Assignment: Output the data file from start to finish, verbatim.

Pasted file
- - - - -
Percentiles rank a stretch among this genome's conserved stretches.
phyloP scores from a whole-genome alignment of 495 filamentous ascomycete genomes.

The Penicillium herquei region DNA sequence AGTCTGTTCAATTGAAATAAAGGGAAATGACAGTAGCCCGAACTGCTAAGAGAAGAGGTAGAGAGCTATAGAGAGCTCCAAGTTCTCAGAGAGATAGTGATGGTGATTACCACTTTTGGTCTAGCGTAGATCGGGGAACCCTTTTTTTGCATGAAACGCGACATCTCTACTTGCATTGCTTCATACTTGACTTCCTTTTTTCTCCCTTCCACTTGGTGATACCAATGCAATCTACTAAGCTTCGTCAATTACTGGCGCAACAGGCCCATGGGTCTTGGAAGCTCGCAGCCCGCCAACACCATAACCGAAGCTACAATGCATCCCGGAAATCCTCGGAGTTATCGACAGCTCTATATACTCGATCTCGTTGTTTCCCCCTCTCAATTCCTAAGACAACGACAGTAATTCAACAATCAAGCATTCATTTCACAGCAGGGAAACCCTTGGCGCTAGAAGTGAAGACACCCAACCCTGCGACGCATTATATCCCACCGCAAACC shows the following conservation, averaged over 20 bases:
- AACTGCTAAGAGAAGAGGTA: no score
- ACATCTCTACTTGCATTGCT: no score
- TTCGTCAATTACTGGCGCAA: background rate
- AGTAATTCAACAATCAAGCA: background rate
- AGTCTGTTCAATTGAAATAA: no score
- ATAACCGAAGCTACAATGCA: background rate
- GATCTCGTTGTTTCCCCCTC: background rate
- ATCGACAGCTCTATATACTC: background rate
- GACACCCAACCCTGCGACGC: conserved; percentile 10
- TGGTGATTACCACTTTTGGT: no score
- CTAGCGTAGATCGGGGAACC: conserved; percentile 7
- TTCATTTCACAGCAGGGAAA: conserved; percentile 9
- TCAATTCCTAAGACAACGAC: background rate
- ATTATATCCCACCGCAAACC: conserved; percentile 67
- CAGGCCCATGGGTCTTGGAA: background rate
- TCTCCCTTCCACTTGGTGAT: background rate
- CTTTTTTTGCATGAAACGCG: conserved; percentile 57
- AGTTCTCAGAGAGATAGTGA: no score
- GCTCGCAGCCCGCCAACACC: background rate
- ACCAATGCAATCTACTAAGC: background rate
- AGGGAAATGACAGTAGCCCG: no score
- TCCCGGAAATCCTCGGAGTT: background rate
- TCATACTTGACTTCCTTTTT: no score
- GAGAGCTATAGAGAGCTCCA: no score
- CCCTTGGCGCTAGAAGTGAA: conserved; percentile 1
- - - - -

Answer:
Percentiles rank a stretch among this genome's conserved stretches.
phyloP scores from a whole-genome alignment of 495 filamentous ascomycete genomes.

The Penicillium herquei region DNA sequence AGTCTGTTCAATTGAAATAAAGGGAAATGACAGTAGCCCGAACTGCTAAGAGAAGAGGTAGAGAGCTATAGAGAGCTCCAAGTTCTCAGAGAGATAGTGATGGTGATTACCACTTTTGGTCTAGCGTAGATCGGGGAACCCTTTTTTTGCATGAAACGCGACATCTCTACTTGCATTGCTTCATACTTGACTTCCTTTTTTCTCCCTTCCACTTGGTGATACCAATGCAATCTACTAAGCTTCGTCAATTACTGGCGCAACAGGCCCATGGGTCTTGGAAGCTCGCAGCCCGCCAACACCATAACCGAAGCTACAATGCATCCCGGAAATCCTCGGAGTTATCGACAGCTCTATATACTCGATCTCGTTGTTTCCCCCTCTCAATTCCTAAGACAACGACAGTAATTCAACAATCAAGCATTCATTTCACAGCAGGGAAACCCTTGGCGCTAGAAGTGAAGACACCCAACCCTGCGACGCATTATATCCCACCGCAAACC shows the following conservation, averaged over 20 bases:
- AACTGCTAAGAGAAGAGGTA: no score
- ACATCTCTACTTGCATTGCT: no score
- TTCGTCAATTACTGGCGCAA: background rate
- AGTAATTCAACAATCAAGCA: background rate
- AGTCTGTTCAATTGAAATAA: no score
- ATAACCGAAGCTACAATGCA: background rate
- GATCTCGTTGTTTCCCCCTC: background rate
- ATCGACAGCTCTATATACTC: background rate
- GACACCCAACCCTGCGACGC: conserved; percentile 10
- TGGTGATTACCACTTTTGGT: no score
- CTAGCGTAGATCGGGGAACC: conserved; percentile 7
- TTCATTTCACAGCAGGGAAA: conserved; percentile 9
- TCAATTCCTAAGACAACGAC: background rate
- ATTATATCCCACCGCAAACC: conserved; percentile 67
- CAGGCCCATGGGTCTTGGAA: background rate
- TCTCCCTTCCACTTGGTGAT: background rate
- CTTTTTTTGCATGAAACGCG: conserved; percentile 57
- AGTTCTCAGAGAGATAGTGA: no score
- GCTCGCAGCCCGCCAACACC: background rate
- ACCAATGCAATCTACTAAGC: background rate
- AGGGAAATGACAGTAGCCCG: no score
- TCCCGGAAATCCTCGGAGTT: background rate
- TCATACTTGACTTCCTTTTT: no score
- GAGAGCTATAGAGAGCTCCA: no score
- CCCTTGGCGCTAGAAGTGAA: conserved; percentile 1